Enjoyment – 5 Learning/Inspiration – 4.5 Difficulty – 2.5


The Journal of Charlotte L. Forten: A Free Negro in the Slave Era. The Journal of Charlotte L. Forten

Charlotte Forten was a free black woman living in the Northeast, eventually teaching in South Carolina. There she meets with people who had recently been freed from slavery. She was ever seeking to be better, to learn more, in order to help with the Abolitionist cause and to add good to the world. Her fine appreciation of beauty as well as her dedication to God and helping people show her personal journey to finding her purpose as well as a telling chronicle of the fight for freedom for all black people in America.

Enjoyment – 3 Learning/Inspiration – 5 Difficulty 4.5


Cutting For Stone by Abraham Verghese. Buy Cutting for Stone

Cutting For Stone was so good that I had to wait and let it sit in my brain for a few days before I could start another book. Seriously, if you like gripping, intense novels smattered with love and medical suspense, find it and read it. I’ll share a longer review in another post.

Enjoyment – 5 Learning/Inspiration – 4 Difficulty – 4


The Girl Who Circumnavigated Fairyland in a Ship of her Own Making. Buy The Girl Who Circumnavigated Fairyland

A perfect adventure for all ages. Reading this book was probably the most fun I’d had reading a book since before I started college.

Enjoyment – 5 Learning/Inspiration – 3 Difficulty – 2


Alien Influences by Kristine Kathryn Rusch. Buy Alien Influences

“Alien Influences” by Kristine Kathryn Rusch was a richly themed sci-fi novel that was impossible to put down. How does one distinguish between human and alien behavior? What drives children to native alien intelligence and away from people? How does government handle the effects of its mistakes and navigate inter-species relationships? “Alien Influences” compellingly follows a group of children supposedly under alien influence and answers these questions.

Enjoyment – 5 Learning/Inspiration – 3 Difficulty – 3.5


48 Shades of Brown by Nick Earles. Buy 48 Shades of Brown

A cute, fun, young-adult novel. I sped through it and had fun, but don’t particularly recommend it.

Enjoyment – 3.5 Learning/Inspiration – 2 Difficulty – 2


Diary of a Bad Year by J. M. Coatzee. Buy Diary of a Bad Year

This book is beautifully structured to switch between essay style opinions written by our narrator, the narrator’s experience with his beautiful young typist, and the typist’s thoughts and point of view of the actions and opinions of the narrator. It felt both like a collection of short stories as well as a tender, if hilarious, exposure of an old man clinging to his beliefs in the face of corruption, politics, and youthful sexuality.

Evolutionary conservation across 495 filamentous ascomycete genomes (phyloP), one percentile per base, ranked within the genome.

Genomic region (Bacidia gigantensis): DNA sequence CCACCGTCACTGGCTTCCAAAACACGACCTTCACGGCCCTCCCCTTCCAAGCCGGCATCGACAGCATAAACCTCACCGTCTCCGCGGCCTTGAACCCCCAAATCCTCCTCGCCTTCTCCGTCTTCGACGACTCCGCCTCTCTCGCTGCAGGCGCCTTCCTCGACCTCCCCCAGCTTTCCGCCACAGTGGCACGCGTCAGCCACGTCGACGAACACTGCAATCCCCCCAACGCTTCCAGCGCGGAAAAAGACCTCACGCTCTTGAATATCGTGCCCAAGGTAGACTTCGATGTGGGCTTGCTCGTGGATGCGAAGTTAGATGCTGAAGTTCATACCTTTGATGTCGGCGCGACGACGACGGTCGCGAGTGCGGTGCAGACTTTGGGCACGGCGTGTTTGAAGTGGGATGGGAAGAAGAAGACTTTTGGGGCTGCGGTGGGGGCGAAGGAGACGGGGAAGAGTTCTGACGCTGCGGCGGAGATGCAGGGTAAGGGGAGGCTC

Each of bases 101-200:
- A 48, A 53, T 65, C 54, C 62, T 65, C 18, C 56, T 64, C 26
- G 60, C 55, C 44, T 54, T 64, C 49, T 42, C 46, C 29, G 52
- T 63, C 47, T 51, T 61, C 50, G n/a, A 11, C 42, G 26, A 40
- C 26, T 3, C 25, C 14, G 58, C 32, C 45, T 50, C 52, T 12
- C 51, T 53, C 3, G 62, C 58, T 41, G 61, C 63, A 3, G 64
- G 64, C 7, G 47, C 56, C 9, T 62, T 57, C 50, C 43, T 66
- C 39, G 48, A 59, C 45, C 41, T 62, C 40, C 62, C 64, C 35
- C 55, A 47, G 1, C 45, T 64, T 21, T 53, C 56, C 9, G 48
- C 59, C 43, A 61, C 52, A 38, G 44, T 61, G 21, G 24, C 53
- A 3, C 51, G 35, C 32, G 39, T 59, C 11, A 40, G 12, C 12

Enjoyment – 4 Learning/Inspiration – 4 Difficulty – 4


Twelve by Twelve: A One-Room Cabin Off the Grid and Beyond the American Dream by William Powers. Buy Twelve by Twelve

I thought “Twelve by Twelve” by William Powers was just going to be some white guy exercising his economic priviledge to be a hippy. I am glad that I was very wrong. It was an engaging and hopeful (but certainly not disengenuiously optimistic) call to rethink how we live with and on the earth and with each other. “Twelve by Twelve” was both racially aware as well as a psychologically fulfilling rebellion against a Flat (dead, overworked, polluted) economy and earth. For those feeling trapped or hopeless or unable to help the world, this book is a breath of fresh air.

Enjoyment – 4.5 Learning/Inspiration – 5 Difficulty – 3


Marta Oulie: A Novel of Betrayal by Sigrid Undset. Buy Marta Oulie

“I have been unfaithful to my husband.” This shocking (particularly in Norway in the year 1907 when it was first published) line opens up “Marta Oulie” by Sigrid Undset and thrusts us into the diary of Marta. In some ways she is despicable. In some ways, I found myself in her. She tries to navigate a being a woman, being wanted, and wanting. She does so imperfectly, like the rest of us. Hard to put down.

Enjoyment – 5 Learning/Inspiration – 2 Difficulty – 3


Cat’s Cradle by Kurt Vonnegut. Buy Cat’s Cradle

I laughed and despaired and laughed some more. The world ended. Mona, the love interest of everybody in the book, is the true hero to me in her simplicity and happiness in the face of lies and nihilism. I’d love to write more about Mona’s character.